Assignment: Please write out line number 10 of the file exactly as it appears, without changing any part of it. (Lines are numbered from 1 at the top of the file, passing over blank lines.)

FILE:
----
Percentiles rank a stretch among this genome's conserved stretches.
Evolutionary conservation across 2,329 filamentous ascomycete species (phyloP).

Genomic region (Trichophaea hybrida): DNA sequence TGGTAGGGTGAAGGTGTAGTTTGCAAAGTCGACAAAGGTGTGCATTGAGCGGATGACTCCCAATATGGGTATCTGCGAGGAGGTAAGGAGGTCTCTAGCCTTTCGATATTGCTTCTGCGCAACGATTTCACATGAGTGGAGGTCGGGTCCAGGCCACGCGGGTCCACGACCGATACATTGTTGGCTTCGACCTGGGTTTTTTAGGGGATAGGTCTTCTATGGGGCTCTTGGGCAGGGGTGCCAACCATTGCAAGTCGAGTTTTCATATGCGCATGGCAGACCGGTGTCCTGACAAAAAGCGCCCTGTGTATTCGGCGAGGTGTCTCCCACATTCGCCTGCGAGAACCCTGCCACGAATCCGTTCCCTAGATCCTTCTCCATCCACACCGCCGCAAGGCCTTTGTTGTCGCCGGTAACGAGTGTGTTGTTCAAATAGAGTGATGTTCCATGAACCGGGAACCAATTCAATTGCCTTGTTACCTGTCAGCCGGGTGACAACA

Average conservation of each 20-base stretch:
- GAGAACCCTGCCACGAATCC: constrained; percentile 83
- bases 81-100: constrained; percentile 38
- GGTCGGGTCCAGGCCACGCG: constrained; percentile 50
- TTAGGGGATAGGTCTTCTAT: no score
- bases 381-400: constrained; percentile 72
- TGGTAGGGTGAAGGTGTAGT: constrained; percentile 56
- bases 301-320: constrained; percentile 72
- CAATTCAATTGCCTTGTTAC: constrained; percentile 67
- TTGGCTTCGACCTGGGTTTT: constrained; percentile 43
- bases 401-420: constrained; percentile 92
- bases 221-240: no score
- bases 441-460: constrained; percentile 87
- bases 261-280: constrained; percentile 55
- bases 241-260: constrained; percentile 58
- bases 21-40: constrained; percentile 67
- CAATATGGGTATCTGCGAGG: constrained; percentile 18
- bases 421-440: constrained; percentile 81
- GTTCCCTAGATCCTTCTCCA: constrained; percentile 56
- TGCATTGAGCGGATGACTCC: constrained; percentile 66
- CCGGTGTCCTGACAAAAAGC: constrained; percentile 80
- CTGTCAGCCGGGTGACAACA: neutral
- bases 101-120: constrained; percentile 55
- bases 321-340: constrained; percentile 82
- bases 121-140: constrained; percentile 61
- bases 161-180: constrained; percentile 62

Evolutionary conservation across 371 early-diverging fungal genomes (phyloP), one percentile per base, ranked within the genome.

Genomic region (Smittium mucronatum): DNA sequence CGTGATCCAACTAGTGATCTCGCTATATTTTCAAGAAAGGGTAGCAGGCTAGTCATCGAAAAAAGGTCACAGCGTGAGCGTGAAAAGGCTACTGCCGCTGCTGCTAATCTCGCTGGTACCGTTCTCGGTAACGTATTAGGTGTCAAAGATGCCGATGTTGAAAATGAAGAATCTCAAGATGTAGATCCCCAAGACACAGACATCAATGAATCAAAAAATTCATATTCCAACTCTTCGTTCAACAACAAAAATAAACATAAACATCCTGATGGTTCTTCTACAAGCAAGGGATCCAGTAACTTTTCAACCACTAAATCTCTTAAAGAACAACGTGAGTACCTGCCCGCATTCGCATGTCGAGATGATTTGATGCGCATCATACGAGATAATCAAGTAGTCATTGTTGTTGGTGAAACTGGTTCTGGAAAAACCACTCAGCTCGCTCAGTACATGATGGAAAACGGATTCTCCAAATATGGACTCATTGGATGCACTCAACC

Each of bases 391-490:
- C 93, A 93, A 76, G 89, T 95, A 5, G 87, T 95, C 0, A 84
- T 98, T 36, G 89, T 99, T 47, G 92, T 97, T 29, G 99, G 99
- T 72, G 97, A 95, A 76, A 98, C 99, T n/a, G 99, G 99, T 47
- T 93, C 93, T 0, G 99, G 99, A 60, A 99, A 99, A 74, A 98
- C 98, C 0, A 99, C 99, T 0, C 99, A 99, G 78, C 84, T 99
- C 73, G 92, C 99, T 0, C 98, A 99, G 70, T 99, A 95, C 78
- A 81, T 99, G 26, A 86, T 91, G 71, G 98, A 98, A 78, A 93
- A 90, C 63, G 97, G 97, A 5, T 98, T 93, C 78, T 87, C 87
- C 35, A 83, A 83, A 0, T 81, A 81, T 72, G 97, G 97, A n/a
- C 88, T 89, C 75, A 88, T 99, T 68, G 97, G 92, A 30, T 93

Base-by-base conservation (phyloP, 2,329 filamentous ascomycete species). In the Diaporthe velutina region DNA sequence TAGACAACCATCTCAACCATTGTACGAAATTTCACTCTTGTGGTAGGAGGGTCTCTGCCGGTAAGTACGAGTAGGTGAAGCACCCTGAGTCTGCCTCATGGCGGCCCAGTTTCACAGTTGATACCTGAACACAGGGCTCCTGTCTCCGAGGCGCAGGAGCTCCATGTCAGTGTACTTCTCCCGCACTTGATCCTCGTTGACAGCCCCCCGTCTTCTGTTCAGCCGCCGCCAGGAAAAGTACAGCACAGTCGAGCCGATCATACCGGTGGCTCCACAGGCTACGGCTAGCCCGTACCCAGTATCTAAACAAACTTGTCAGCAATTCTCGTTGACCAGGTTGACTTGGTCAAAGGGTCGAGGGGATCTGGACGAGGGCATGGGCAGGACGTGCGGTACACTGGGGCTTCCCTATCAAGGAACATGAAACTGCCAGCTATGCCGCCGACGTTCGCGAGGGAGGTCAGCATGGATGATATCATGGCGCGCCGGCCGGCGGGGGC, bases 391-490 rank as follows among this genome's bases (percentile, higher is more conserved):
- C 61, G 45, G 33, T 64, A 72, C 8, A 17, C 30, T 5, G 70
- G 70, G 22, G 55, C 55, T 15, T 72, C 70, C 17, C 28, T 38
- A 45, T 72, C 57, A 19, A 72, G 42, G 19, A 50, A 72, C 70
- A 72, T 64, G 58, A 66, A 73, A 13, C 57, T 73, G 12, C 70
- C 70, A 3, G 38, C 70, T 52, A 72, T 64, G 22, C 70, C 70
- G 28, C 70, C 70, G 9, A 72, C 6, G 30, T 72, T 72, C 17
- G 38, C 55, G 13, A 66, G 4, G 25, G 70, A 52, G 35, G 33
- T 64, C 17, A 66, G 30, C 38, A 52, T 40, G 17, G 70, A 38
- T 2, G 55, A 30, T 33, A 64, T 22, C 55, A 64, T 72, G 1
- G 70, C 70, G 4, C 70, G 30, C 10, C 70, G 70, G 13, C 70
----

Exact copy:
- TGGTAGGGTGAAGGTGTAGT: constrained; percentile 56